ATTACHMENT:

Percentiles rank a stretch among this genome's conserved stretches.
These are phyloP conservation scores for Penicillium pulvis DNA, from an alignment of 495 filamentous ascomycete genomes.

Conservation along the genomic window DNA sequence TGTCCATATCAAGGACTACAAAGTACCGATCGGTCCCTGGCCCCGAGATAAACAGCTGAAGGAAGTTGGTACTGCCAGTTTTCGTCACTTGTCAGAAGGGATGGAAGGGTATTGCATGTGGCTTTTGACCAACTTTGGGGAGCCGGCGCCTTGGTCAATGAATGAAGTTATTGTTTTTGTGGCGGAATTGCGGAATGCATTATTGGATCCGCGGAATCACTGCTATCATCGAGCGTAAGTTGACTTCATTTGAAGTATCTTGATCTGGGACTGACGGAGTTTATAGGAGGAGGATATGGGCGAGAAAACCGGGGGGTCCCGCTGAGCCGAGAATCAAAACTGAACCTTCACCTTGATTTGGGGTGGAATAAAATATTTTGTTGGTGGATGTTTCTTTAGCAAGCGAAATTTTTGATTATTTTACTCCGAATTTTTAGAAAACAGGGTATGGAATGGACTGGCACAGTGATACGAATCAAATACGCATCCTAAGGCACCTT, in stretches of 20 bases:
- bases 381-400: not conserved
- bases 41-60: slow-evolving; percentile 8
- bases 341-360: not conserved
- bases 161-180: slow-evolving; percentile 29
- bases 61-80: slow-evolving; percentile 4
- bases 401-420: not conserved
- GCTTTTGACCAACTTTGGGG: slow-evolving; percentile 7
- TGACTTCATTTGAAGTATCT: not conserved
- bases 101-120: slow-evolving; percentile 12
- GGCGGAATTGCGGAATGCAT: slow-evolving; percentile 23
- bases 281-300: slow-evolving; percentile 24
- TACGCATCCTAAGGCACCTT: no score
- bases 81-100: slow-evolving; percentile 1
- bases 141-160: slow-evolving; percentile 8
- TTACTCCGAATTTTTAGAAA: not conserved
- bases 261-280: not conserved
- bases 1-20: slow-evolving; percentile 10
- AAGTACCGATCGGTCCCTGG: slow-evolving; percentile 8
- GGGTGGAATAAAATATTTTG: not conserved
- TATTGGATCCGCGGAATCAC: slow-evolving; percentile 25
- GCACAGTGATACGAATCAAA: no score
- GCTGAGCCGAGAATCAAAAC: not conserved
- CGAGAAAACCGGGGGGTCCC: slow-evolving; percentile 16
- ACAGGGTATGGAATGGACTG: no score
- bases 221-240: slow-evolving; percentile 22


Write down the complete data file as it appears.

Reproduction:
Percentiles rank a stretch among this genome's conserved stretches.
These are phyloP conservation scores for Penicillium pulvis DNA, from an alignment of 495 filamentous ascomycete genomes.

Conservation along the genomic window DNA sequence TGTCCATATCAAGGACTACAAAGTACCGATCGGTCCCTGGCCCCGAGATAAACAGCTGAAGGAAGTTGGTACTGCCAGTTTTCGTCACTTGTCAGAAGGGATGGAAGGGTATTGCATGTGGCTTTTGACCAACTTTGGGGAGCCGGCGCCTTGGTCAATGAATGAAGTTATTGTTTTTGTGGCGGAATTGCGGAATGCATTATTGGATCCGCGGAATCACTGCTATCATCGAGCGTAAGTTGACTTCATTTGAAGTATCTTGATCTGGGACTGACGGAGTTTATAGGAGGAGGATATGGGCGAGAAAACCGGGGGGTCCCGCTGAGCCGAGAATCAAAACTGAACCTTCACCTTGATTTGGGGTGGAATAAAATATTTTGTTGGTGGATGTTTCTTTAGCAAGCGAAATTTTTGATTATTTTACTCCGAATTTTTAGAAAACAGGGTATGGAATGGACTGGCACAGTGATACGAATCAAATACGCATCCTAAGGCACCTT, in stretches of 20 bases:
- bases 381-400: not conserved
- bases 41-60: slow-evolving; percentile 8
- bases 341-360: not conserved
- bases 161-180: slow-evolving; percentile 29
- bases 61-80: slow-evolving; percentile 4
- bases 401-420: not conserved
- GCTTTTGACCAACTTTGGGG: slow-evolving; percentile 7
- TGACTTCATTTGAAGTATCT: not conserved
- bases 101-120: slow-evolving; percentile 12
- GGCGGAATTGCGGAATGCAT: slow-evolving; percentile 23
- bases 281-300: slow-evolving; percentile 24
- TACGCATCCTAAGGCACCTT: no score
- bases 81-100: slow-evolving; percentile 1
- bases 141-160: slow-evolving; percentile 8
- TTACTCCGAATTTTTAGAAA: not conserved
- bases 261-280: not conserved
- bases 1-20: slow-evolving; percentile 10
- AAGTACCGATCGGTCCCTGG: slow-evolving; percentile 8
- GGGTGGAATAAAATATTTTG: not conserved
- TATTGGATCCGCGGAATCAC: slow-evolving; percentile 25
- GCACAGTGATACGAATCAAA: no score
- GCTGAGCCGAGAATCAAAAC: not conserved
- CGAGAAAACCGGGGGGTCCC: slow-evolving; percentile 16
- ACAGGGTATGGAATGGACTG: no score
- bases 221-240: slow-evolving; percentile 22